In his brief, respondentSee footnote 2 asserts that the Legislature had two goals in enacting
the offset provisions now under scrutiny, to help preserve the fiscal integrity of the Workers'
Compensation Fund and to pursue a public policy goal against a claimant receiving
duplication of benefits for the same loss.
We recognize that preserving the fiscal integrity of the Workers' Compensation
Fund is a legitimate governmental concern and that the Legislature is accorded broad
discretion in selecting the means of achieving that goal. Moreover, a decision by the
Legislature to bolster the fiscal integrity of the fund by enacting reductions or limitations on
benefits payable from the fund may be a reasonable means of addressing that concern when
it is perceived that the fiscal integrity of the fund is suspect. We recently spoke to these
issues in Blankenship v. Richardson, ___ W.Va. ___, 474 S.E.2d 906 (1996). There, we
held that a limitation on permanent total disability eligibility contained in W.Va. Code § 23-
4-6(n)(1) (1995) did not offend Article III, Section § 10 of the Constitution. We reiterated
that "[t]he legislature's power will not be negated by this Court unless the legislative
enactment violates constitutional guarantees." (citations omitted). Blankenship at ___, 474
S.E.2d at 911. In Part I of Blankenship, we also found that there has been substantial
agreement that the fund has been in dire financial straits, dating by some accounts from about
1989. Id. at ___, 474 S.E.2d at 909-11. Accordingly, we are satisfied that W.Va. Code §
23-4-23 (1994) serves a legitimate governmental concern and is within the power of the
Legislature if it does not otherwise offend a constitutional guarantee.
The second goal stated by counsel for respondent -- pursuit of a public policy
goal against claimant's receiving duplication of benefits for the same loss -- sheds different
light on the questions of whether the classification employed by W.Va. Code § 23-4-23
(1994) is a rational one and bears a reasonable relationship to a proper governmental purpose. Although we are not limited to the perceptions of respondent's counsel in
considering the classification selected by the statute under consideration to serve proper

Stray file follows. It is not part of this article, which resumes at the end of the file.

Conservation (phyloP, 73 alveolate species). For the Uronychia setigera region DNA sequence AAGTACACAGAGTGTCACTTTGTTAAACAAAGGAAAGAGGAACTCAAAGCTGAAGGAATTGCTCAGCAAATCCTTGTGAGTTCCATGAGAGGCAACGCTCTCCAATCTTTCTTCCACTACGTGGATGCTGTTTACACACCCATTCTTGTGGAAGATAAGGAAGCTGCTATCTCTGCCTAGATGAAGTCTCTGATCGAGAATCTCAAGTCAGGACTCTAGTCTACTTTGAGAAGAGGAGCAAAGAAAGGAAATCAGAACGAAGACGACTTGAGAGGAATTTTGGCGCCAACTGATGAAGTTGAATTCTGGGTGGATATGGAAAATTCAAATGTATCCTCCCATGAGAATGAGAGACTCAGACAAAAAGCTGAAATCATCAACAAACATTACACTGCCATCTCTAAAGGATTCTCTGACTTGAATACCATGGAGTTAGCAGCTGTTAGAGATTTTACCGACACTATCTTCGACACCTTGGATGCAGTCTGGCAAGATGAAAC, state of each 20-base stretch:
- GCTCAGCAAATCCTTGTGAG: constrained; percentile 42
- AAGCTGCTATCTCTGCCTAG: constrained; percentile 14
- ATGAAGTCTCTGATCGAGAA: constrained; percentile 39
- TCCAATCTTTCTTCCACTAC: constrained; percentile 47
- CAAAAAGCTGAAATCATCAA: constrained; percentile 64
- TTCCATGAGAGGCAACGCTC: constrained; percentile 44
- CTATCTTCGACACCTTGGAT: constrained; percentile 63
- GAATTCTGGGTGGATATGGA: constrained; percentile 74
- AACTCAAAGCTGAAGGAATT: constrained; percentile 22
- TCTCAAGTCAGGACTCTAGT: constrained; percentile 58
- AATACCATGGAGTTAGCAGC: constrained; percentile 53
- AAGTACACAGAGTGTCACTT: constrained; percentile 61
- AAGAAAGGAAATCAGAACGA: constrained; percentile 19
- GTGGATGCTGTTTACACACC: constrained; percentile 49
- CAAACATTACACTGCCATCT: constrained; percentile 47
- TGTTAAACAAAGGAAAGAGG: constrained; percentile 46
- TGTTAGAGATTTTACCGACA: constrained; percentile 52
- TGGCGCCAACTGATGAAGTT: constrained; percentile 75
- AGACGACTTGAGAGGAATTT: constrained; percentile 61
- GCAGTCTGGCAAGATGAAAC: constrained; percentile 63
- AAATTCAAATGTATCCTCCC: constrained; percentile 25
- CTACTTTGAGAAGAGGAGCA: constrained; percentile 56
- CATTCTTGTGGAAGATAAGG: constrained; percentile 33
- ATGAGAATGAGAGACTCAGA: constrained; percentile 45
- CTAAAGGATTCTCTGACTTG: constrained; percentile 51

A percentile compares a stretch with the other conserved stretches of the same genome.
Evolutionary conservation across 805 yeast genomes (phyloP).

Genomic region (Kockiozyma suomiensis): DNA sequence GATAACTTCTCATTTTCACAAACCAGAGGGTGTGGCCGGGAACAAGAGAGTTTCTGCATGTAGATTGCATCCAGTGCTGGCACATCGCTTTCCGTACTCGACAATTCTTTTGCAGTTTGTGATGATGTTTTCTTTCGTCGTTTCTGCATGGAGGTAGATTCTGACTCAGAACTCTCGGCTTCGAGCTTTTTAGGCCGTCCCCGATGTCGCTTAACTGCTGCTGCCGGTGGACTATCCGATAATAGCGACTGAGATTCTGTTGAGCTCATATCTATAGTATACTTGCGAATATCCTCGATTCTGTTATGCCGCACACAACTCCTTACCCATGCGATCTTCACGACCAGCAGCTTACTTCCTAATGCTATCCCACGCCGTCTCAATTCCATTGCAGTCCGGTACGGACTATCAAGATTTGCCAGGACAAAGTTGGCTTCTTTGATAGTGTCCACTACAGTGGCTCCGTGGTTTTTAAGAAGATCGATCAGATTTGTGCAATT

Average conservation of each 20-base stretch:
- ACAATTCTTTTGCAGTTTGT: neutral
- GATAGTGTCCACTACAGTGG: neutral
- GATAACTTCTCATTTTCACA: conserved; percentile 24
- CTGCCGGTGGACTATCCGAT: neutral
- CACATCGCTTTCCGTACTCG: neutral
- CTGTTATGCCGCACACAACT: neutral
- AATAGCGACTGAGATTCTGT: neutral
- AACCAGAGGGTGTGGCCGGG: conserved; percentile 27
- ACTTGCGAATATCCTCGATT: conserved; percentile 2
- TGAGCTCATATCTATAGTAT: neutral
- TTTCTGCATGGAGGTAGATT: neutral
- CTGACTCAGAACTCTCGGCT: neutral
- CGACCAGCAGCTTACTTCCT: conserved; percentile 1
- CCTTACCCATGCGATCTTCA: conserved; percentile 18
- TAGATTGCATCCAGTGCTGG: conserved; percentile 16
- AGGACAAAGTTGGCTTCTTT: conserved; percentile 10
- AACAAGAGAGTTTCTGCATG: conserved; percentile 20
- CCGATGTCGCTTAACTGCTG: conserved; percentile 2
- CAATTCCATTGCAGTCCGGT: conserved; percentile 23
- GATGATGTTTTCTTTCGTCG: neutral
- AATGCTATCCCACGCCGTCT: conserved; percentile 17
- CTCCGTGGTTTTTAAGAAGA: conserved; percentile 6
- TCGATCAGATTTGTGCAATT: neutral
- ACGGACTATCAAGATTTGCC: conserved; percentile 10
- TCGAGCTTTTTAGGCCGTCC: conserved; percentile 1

legislative goals, we are mindful, as we indicated in Blankenship, that there has been broad
public concern surrounding the administration of workers' compensation in the State. We
are, therefore, desirous of according close attention to the views of respondent, as the chief
executive officer of that agency, in the context of this case. Accordingly, we have examined
with care the contention of respondent's counsel that the Legislature sought, by enacting the
subject section, to avoid "the duplication of benefits for the same loss." In that exercise, we
have also examined whether the statute can be sustained under the broader purpose of
avoiding the duplication of benefits, period.
We cannot say that legislative goals of avoiding the duplication of benefits "for
the same loss", or simply avoiding the duplication of benefits, are beyond the power of the
Legislature. However, if the purpose of the legislation under discussion is to avoid the
duplication of benefits, we must now examine whether the classification employed to achieve
that goal is rational, based on social, economic, historic or geographic factors, and whether
the classification bears a reasonable relationship to that goal. We perceive that the
classification employed falls afoul of those tests in relation to the acknowledged proper
governmental purpose asserted.
Permanent total disability awarded under workers' compensation is part of a
comprehensive plan designed to rectify the results of an injury in the workplace. The
payments to the claimants and other benefits are in lieu of such elements of damage in the
common law tort system as lost wages, lost earning capacity, reimbursement of past and
future medical expenses, past and present pain and suffering, emotional distress, and other
factors. W.Va. Code §§ 23-2-6 and 23-4-6 (1994 & Supp. 1996); Belcher v. J. H. Fletcher
& Co., 498 F.Supp. 629, 630 (S.D. W.Va. 1980) ("[T]he right of the injured employee to
workmen's compensation has been substituted in lieu of his cause of action against the
negligent employer and this remedy of compensation is an exclusive remedy." citing